The ultimate goal is that every adult patient who is seen by a MedStar primary care provider will have his or her ABCS risk factors assessed and, if appropriate, treated over the course of care. Those patients with abnormal risk factors and no history of heart attack or stroke will benefit from the active incorporation of primary prevention into their medical care, and those who have suffered the complications of vascular disease will benefit from secondary prevention activities.
Fewer heart attacks and strokes will occur because of these prevention strategies, and the net result will be improvement in the overall health of the population that is entrusted to the care of MedStar providers.
Million Hearts went live on MedStar outpatient care providers' EHRs on Oct. 1, 2012. Not surprisingly, opportunities for improved care were noted in the initial evaluation of the organization's ABCS. The care quality improvement intervention is ongoing, and follow-up analyses soon will be performed and reported. Board members eagerly await the results of this commitment to IT, improved patient care, meaningful use of EHRs and the prevention goals of Million Hearts.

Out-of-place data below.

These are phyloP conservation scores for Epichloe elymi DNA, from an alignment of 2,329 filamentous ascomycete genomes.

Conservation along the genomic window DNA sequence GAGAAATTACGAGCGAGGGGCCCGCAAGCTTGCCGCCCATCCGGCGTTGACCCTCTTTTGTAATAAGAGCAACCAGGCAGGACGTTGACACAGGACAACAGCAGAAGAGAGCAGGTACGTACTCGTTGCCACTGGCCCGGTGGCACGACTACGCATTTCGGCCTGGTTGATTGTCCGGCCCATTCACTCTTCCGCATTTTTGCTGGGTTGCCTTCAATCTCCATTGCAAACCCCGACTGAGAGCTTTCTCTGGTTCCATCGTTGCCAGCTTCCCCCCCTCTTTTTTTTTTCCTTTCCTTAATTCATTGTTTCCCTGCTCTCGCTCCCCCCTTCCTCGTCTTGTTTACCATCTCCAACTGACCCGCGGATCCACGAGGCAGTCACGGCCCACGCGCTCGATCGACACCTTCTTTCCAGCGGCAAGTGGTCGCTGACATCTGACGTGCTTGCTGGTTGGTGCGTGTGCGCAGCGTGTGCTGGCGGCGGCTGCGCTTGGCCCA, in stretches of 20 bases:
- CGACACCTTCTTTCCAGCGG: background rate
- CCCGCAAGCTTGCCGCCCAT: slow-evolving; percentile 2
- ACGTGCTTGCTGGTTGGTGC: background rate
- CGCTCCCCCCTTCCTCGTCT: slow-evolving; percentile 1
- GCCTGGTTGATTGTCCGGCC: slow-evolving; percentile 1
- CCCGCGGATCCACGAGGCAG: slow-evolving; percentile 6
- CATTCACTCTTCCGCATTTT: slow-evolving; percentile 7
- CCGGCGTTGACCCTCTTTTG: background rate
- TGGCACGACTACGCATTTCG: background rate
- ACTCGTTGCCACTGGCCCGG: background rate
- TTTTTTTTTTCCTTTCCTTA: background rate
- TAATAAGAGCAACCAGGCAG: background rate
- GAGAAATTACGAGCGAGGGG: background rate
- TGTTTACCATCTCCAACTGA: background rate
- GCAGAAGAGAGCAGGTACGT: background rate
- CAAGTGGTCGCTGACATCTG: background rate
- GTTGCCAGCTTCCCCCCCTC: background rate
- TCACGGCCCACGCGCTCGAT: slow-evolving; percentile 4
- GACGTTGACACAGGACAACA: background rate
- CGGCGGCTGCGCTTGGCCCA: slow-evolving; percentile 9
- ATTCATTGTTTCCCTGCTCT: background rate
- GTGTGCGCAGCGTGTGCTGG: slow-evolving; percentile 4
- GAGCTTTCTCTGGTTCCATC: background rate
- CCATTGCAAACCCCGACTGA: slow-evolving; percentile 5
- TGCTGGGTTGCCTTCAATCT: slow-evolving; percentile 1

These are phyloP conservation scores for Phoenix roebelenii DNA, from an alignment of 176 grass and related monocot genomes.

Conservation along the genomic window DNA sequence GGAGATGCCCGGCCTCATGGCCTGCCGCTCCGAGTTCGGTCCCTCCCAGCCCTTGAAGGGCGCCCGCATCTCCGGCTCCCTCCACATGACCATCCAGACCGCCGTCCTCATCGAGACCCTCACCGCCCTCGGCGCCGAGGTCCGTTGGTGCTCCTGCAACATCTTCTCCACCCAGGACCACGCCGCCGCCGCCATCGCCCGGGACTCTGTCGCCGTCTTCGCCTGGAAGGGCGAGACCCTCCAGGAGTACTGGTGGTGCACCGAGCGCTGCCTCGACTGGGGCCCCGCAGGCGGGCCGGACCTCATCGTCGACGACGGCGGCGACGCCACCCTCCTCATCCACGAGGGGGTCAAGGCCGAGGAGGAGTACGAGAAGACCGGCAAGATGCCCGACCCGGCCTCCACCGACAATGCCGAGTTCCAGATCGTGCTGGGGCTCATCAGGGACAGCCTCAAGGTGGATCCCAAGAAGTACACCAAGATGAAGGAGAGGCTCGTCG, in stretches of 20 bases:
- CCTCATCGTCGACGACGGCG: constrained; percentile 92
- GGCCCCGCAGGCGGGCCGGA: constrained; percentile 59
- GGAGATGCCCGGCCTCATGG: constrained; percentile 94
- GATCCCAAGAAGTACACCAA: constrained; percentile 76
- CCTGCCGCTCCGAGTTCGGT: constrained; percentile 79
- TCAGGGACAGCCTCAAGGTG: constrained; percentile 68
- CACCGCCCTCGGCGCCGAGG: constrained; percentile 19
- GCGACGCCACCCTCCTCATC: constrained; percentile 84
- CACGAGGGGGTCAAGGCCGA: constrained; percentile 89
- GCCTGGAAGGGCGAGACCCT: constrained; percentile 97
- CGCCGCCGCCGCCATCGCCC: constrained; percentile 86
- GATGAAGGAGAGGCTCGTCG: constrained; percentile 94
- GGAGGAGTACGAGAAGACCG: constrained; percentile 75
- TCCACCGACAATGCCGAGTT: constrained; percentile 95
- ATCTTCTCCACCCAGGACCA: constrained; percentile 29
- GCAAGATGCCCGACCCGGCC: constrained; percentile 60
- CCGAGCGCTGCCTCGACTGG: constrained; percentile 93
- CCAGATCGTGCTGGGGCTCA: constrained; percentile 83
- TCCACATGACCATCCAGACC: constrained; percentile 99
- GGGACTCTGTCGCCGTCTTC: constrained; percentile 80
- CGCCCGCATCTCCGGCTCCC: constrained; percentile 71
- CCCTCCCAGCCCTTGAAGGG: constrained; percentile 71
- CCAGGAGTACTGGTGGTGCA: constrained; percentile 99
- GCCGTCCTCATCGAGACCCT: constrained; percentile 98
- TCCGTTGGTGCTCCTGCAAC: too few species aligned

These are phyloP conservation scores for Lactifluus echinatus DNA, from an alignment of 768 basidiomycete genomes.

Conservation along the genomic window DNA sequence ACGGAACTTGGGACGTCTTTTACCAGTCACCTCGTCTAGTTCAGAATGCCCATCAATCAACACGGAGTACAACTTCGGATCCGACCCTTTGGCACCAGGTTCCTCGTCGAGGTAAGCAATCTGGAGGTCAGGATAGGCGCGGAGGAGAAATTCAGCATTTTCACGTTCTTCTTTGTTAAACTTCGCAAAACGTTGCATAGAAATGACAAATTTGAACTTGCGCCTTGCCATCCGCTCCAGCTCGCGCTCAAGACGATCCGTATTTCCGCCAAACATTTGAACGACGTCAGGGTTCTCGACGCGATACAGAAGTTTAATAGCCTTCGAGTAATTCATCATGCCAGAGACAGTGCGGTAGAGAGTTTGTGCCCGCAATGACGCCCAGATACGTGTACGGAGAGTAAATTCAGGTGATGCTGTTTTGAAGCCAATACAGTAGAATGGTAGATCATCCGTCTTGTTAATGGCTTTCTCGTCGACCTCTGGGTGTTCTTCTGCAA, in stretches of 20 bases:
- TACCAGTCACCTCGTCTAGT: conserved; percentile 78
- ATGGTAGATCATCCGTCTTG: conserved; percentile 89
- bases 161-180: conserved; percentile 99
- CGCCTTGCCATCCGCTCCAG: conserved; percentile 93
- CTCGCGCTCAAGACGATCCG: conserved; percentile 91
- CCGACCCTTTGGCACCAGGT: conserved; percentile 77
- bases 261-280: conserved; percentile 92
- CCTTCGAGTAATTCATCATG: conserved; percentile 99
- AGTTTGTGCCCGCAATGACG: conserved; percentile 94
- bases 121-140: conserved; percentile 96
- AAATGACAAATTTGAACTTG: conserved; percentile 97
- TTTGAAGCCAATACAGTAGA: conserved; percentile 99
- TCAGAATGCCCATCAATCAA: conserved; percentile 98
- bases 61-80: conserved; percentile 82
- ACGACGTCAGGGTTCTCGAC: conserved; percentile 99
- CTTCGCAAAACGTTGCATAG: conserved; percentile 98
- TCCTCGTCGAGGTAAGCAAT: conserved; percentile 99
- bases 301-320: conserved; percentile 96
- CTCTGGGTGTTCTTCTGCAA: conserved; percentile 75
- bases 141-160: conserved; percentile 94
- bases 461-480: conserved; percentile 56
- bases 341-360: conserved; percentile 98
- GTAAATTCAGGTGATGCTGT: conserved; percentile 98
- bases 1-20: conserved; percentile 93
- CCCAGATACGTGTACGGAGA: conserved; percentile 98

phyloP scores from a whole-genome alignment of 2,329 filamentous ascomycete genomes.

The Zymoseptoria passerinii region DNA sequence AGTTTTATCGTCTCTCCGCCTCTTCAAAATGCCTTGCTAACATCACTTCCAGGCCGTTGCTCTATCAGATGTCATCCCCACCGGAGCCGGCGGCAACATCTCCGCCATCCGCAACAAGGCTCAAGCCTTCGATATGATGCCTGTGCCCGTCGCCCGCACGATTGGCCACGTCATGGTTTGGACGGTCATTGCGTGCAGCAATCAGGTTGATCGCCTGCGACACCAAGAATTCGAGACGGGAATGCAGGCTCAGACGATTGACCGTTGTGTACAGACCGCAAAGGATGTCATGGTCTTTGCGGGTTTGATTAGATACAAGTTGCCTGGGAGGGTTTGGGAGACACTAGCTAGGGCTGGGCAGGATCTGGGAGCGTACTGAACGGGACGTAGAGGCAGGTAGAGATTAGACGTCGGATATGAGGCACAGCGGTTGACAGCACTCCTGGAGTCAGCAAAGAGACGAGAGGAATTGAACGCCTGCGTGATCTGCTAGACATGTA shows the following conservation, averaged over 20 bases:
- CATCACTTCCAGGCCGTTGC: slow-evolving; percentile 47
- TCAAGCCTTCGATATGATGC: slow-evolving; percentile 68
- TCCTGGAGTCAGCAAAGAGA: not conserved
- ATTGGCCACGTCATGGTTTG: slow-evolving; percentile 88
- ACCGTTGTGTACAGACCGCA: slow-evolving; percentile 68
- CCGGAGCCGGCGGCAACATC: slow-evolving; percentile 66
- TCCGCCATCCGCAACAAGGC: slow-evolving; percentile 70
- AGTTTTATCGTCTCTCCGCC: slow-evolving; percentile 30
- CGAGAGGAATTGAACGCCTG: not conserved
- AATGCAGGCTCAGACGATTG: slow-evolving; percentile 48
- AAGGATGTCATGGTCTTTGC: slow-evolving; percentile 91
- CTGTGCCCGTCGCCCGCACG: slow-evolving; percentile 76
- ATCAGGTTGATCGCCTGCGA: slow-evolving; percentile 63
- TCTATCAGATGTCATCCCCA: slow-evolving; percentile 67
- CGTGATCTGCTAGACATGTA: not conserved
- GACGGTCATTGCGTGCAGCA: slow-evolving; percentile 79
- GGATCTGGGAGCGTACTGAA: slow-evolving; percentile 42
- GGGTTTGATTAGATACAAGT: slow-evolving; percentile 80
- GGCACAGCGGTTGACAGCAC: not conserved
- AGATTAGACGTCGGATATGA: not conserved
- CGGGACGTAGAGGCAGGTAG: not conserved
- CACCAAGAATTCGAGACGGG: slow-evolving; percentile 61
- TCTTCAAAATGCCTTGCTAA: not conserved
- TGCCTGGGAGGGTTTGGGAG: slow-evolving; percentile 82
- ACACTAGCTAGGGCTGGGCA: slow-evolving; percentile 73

The Million Hearts collaboration, with the strategic goals of the MedStar Health board of trustees and the enthusiastic support of the American College of Cardiology, is a wonderful example of what can be accomplished when health care institutions and professional organizations seek creative ways to improve the health of those entrusted to their care.
William Oetgen, M.D., M.B.A., F.A.C.C., F.A.C.P (firstname.lastname@example.org), is a member of MedStar Health's board of directors and is senior vice president of science and quality at the American College of Cardiology, Washington, D.C. Peter Basch, M.D., F.A.C.P. (peter.basch@Medstar.net), is medical director of ambulatory electronic health record and health IT policy for MedStar Health Inc., Columbia, Md.